A qualitative analysis of three young women's experience with violence
LE3 .A278 2000
Master of Education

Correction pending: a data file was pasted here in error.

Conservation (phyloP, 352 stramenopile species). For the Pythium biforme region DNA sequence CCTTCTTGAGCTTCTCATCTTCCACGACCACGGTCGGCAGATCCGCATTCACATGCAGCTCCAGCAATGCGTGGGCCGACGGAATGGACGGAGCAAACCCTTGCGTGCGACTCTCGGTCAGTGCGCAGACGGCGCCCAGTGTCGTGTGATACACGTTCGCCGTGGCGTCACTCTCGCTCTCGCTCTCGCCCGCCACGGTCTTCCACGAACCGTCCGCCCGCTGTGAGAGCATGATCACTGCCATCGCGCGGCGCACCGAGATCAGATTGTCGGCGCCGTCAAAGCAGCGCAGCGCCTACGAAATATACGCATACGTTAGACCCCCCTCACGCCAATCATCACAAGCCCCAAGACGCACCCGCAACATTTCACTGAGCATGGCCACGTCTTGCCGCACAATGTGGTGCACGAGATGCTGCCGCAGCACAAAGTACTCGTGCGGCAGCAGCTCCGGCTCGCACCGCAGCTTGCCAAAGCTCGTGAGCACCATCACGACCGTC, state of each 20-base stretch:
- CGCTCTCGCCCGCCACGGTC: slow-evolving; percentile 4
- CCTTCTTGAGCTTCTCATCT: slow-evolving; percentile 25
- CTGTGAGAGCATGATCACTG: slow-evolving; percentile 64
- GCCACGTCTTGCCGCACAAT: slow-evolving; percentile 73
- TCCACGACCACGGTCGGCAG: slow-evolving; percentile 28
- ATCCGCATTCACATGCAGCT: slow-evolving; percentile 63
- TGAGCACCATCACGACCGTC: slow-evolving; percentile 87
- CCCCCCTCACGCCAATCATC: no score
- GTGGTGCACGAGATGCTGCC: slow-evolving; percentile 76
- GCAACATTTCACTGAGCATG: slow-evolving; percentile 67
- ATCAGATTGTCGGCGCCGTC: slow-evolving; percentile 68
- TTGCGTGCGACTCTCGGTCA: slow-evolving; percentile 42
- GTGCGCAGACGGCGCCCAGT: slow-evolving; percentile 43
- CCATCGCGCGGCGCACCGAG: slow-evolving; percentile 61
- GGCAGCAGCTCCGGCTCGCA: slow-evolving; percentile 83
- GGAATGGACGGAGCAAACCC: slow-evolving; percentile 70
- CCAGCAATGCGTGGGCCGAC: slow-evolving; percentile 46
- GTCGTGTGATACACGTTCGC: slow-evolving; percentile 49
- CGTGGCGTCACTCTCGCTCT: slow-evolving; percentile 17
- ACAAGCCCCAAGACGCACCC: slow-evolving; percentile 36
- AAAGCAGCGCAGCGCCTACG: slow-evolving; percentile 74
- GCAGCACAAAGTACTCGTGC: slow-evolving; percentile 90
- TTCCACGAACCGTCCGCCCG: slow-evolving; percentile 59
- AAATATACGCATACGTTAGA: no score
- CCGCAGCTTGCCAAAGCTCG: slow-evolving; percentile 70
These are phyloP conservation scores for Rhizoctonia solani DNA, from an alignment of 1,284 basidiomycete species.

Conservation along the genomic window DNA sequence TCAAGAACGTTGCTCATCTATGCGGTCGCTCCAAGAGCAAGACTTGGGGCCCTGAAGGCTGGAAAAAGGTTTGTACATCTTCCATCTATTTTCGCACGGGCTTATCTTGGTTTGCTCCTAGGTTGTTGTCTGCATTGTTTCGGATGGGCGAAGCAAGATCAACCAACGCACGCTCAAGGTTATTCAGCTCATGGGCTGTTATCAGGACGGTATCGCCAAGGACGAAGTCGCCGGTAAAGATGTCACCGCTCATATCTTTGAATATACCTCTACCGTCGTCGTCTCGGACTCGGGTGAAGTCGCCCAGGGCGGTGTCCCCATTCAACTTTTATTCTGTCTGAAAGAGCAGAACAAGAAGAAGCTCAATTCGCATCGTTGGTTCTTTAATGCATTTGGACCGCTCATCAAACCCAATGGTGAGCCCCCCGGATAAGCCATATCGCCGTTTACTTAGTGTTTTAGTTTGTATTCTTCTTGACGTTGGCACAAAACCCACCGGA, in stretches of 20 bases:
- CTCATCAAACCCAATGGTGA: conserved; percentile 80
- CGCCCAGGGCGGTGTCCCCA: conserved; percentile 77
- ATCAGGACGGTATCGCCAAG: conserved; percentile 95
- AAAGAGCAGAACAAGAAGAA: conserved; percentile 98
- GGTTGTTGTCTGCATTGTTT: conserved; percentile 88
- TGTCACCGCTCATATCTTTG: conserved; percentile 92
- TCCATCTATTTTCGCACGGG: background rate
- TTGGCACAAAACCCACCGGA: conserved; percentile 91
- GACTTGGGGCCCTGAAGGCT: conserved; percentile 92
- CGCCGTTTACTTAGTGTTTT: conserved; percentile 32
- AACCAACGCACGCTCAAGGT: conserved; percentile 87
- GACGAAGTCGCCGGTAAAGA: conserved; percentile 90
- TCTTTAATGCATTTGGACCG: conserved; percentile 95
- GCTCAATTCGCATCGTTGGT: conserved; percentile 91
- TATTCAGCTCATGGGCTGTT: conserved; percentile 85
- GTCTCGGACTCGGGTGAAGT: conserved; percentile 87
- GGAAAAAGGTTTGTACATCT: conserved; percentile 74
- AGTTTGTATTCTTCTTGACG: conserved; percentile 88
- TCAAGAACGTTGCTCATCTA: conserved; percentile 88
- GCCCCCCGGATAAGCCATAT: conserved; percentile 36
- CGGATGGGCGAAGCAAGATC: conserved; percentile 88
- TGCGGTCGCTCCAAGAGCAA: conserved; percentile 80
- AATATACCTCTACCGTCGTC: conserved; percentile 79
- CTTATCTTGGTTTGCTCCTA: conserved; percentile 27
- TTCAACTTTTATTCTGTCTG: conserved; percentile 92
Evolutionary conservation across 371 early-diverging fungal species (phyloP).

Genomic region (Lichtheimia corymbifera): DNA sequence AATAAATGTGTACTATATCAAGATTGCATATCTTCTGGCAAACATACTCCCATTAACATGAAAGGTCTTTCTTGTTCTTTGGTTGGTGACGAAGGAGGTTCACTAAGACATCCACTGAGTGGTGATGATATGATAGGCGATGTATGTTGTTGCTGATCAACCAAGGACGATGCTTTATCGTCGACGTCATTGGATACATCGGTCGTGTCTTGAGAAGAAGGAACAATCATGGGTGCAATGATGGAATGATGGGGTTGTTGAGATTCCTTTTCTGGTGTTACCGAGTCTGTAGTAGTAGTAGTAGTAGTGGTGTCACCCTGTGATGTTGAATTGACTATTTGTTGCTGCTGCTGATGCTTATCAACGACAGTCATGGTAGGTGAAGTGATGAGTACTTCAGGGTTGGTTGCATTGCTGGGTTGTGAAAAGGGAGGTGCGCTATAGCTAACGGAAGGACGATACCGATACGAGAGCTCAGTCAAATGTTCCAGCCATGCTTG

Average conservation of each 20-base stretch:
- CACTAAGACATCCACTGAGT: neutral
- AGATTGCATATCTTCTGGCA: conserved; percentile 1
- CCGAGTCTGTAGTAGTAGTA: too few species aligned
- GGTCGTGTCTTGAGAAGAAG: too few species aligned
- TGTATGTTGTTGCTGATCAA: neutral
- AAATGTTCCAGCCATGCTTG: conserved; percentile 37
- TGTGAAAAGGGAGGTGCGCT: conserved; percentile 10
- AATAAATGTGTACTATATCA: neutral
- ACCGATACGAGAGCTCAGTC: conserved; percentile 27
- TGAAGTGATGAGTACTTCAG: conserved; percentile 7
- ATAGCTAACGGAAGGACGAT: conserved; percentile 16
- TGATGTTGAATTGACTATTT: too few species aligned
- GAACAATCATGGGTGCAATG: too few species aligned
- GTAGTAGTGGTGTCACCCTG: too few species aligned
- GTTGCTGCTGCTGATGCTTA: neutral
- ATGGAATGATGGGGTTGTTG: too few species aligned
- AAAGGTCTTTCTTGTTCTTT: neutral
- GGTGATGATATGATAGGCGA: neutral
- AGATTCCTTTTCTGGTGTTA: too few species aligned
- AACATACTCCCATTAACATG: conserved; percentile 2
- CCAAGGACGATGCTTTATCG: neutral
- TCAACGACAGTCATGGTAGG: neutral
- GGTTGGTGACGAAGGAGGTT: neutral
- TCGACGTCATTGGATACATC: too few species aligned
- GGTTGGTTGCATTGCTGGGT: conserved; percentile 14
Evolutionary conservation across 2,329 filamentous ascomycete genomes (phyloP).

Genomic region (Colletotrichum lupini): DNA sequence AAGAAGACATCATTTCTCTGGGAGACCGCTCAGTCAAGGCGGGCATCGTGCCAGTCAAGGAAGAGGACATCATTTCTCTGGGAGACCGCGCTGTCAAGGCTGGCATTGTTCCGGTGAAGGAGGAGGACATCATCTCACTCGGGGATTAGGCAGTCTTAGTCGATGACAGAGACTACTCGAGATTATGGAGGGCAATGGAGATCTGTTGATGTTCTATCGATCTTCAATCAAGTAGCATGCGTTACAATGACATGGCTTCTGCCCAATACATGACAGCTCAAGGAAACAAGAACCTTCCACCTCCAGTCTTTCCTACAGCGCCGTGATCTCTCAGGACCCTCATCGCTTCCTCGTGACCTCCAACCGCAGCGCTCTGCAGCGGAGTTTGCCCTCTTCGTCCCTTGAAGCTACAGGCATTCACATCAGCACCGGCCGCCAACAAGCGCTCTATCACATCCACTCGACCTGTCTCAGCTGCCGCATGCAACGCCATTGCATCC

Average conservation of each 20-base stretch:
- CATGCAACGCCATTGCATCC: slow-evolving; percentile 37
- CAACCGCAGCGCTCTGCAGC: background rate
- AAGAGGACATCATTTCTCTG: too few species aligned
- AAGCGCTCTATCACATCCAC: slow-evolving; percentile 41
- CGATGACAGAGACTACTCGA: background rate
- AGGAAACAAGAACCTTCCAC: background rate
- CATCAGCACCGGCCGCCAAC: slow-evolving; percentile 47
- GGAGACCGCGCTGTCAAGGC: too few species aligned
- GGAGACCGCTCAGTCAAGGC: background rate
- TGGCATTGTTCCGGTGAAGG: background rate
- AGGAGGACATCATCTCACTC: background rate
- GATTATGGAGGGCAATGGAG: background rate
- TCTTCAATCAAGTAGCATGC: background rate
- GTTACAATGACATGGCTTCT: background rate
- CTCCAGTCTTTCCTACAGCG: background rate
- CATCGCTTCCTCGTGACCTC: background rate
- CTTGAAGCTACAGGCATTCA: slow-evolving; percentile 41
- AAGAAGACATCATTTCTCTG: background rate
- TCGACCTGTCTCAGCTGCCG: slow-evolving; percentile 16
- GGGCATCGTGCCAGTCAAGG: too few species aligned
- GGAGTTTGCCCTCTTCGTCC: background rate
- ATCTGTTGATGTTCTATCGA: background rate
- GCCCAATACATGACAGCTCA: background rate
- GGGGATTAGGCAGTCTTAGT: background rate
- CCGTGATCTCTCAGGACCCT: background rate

Past research on violence has been focused on males. There has little been research on the violent experiences of females. The present study examines violence from the perspective of three female youth who committed violent acts. The major purposes of this research were: to hear the stories of violent acts from those who had committed them and, specifically to hear their perceptions of self as a violent person and the congruency between this view of self and how they perceived others as viewing them in their role of a violent person. Three young women who had committed a violent indictable offense at 17 years of age comprised the sample. During the research period, one of the participants was 17 years of age and the other two were 21 years of age. Each participant was interviewed individually using the supporting questions as a guide. The stories were analysed individually and how they related to one another. The major themes were: social learning, relationships with parents, external attributions, shame, anger, neutralization, anti-societal behaviours, situational factors, and lack of intervention. Recommendations are grounded in the participants' perceptions of themselves as non-violent and their perceptions that others perceived them as non-violent. Suggestions for participatory research, programming and counselling interventions are offered using the narrated experiences of clients as the starting point. Specific areas to be considered are: developing empathy, reducing neutralization, emotional and social literacy, gender sensitivity and parental involvement.
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